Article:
California: A state that is drying up?

California is experiencing what many call the worst drought they have ever seen. California is located in the arid west where 75% of its residents live miles away from the source of 75% of its water. While California has the Sierra Nevadas, the Cascade Range, the Klamath Mountains and many more mountain ranges where the snow usually falls, it is a challenge to serve 40 million people even with an average snowpack. Seventy-five percent of the state’s water comes from these mountains and is transported to the populous areas near the sea.

In Tulare County, some people no longer have running water in their homes. As wells dry up, many houses can be seen with boxes of bottled water sitting on the porch or tanks along the side of the house. The county has set up public showers where there is running water. Extensive reductions and restrictions are in place throughout the state in attempts to ration the water until this drought subsides.

Yet some scientists predict there is only one year of water left in California’s reservoirs. Many reservoirs are sitting at about 40-50% capacity for this time of year. With the snow already gone, these reservoirs will likely not be filling up for this summer season.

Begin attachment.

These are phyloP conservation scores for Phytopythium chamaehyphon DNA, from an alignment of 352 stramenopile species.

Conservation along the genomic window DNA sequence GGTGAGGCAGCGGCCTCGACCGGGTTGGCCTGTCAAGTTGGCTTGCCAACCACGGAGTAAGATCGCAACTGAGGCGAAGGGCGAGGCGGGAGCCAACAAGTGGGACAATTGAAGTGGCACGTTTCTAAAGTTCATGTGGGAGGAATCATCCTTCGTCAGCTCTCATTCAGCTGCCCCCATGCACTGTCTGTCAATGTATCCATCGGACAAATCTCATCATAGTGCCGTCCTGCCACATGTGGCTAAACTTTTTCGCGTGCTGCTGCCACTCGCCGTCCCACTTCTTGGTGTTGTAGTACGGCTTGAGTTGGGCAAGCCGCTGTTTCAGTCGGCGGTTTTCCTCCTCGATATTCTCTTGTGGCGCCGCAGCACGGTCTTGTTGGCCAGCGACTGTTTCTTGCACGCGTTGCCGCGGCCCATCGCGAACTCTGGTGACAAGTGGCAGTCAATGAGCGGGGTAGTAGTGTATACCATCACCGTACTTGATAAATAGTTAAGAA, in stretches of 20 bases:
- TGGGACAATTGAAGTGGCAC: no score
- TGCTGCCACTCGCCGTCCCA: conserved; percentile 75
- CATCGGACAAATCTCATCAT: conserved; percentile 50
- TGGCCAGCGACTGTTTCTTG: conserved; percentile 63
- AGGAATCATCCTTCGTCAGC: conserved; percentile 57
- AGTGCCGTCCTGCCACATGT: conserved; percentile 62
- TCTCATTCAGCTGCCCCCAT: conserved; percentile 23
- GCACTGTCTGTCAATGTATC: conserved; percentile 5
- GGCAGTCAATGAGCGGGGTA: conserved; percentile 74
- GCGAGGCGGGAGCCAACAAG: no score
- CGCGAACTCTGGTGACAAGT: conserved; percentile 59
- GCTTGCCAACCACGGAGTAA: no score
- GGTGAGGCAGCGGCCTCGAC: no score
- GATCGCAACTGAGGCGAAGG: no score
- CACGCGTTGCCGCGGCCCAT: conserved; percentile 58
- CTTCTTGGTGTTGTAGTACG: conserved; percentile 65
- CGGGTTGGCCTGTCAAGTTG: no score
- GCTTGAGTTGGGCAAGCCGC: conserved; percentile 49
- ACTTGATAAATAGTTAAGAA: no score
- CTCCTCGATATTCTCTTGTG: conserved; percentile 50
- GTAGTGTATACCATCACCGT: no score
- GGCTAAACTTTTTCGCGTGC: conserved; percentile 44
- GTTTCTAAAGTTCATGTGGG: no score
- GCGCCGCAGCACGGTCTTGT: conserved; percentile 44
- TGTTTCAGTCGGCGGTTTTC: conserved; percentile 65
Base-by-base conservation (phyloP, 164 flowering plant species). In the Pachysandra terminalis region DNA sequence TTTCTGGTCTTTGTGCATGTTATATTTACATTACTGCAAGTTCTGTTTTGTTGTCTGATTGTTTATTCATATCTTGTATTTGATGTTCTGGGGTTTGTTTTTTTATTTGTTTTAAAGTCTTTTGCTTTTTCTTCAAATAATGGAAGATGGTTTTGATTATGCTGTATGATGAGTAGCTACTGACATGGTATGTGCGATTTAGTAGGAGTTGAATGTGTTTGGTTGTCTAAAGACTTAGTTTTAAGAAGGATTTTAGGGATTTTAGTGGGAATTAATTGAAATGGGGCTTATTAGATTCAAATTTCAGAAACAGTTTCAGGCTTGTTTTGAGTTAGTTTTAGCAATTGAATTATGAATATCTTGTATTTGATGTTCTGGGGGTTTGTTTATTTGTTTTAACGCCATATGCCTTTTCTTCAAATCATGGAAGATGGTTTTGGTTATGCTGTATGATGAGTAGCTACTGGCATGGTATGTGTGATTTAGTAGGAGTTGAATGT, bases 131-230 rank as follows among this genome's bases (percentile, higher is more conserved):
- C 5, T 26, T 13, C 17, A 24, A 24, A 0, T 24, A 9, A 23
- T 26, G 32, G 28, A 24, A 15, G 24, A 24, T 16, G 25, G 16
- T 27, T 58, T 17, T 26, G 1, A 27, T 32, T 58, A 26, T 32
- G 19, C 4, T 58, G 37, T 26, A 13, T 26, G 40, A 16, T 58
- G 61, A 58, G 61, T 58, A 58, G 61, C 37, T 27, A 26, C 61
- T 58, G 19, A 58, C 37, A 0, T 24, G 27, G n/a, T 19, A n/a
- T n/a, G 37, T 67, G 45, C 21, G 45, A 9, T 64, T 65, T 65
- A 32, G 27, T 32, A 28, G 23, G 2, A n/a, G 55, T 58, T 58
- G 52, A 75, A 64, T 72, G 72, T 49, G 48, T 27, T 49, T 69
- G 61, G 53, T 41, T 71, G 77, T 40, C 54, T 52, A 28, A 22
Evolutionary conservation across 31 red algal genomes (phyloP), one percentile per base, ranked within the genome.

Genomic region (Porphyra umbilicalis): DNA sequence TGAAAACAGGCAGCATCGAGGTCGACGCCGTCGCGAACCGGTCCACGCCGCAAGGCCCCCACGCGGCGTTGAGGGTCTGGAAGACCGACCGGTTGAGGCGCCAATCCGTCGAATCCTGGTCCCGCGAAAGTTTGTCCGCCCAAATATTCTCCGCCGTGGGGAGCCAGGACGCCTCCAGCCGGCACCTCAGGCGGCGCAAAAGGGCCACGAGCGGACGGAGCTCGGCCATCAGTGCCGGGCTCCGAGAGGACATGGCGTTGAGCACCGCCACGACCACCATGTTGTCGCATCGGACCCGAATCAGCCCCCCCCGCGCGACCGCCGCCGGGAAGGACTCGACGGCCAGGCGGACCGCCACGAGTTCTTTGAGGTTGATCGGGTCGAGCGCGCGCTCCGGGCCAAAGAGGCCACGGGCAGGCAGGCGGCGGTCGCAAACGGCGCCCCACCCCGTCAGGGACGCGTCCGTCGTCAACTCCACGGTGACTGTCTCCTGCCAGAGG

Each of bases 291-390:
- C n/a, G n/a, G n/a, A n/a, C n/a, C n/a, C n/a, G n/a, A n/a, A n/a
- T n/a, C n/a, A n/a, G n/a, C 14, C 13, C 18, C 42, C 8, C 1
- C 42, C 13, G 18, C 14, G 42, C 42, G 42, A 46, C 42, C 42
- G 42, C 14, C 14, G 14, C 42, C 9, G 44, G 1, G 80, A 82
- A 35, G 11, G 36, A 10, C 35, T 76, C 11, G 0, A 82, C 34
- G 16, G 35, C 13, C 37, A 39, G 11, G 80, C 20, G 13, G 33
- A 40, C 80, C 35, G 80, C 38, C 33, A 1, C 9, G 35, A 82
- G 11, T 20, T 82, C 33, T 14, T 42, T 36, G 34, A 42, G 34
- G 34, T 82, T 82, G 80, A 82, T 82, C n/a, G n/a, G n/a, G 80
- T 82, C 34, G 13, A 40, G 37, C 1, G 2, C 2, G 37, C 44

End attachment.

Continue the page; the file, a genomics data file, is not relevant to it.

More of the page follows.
California has never had 40 million residents during previous droughts. The state’s population has doubled – from 20 million to 40 million – since a similar severe drought in the seventies. Whether the current drought is natural or man-made, the imminent goal is to find a solution.

It is important to make sure the available water is being rationed and distributed appropriately. On April 1, California’s governor initiated statewide water restrictions that will cut water use by 25%. It is also essential to prevent water from going straight to the ocean before going through someone’s tap.

Another option is for wastewater treatment plants to consider recycling water for human consumption rather than for irrigation or simply sending it back out to the waterways. Although long stigmatized, storm water, black water, and graywater can be treated like any other water and be safe to consume.

Desalination is also an option, though it does have downsides. The water supply is unlimited but the costs and possible environmental impacts make it much less viable. Desalination involves pumping sea water into a tank that places the water under intense pressure to remove the salt, a process called reverse osmosis. The process has a high energy demand and consequently high operating costs. A new plant in Carlsbad is planned to open this year and provide 10% of California’s water needs by the end of the year. The water provided from this plant will cost $2100-$2300 per acre-foot and consumers will see a $5-7 increase in their water bills. Pumping sea water can affect marine life and the resultant heavy brine from desalination can disturb the ecological balance when dumped back into the sea.

In a state dealing with such major water shortages, sacrifices must be made now as NASA is predicting megadroughts for California and beyond in the next couple decades.

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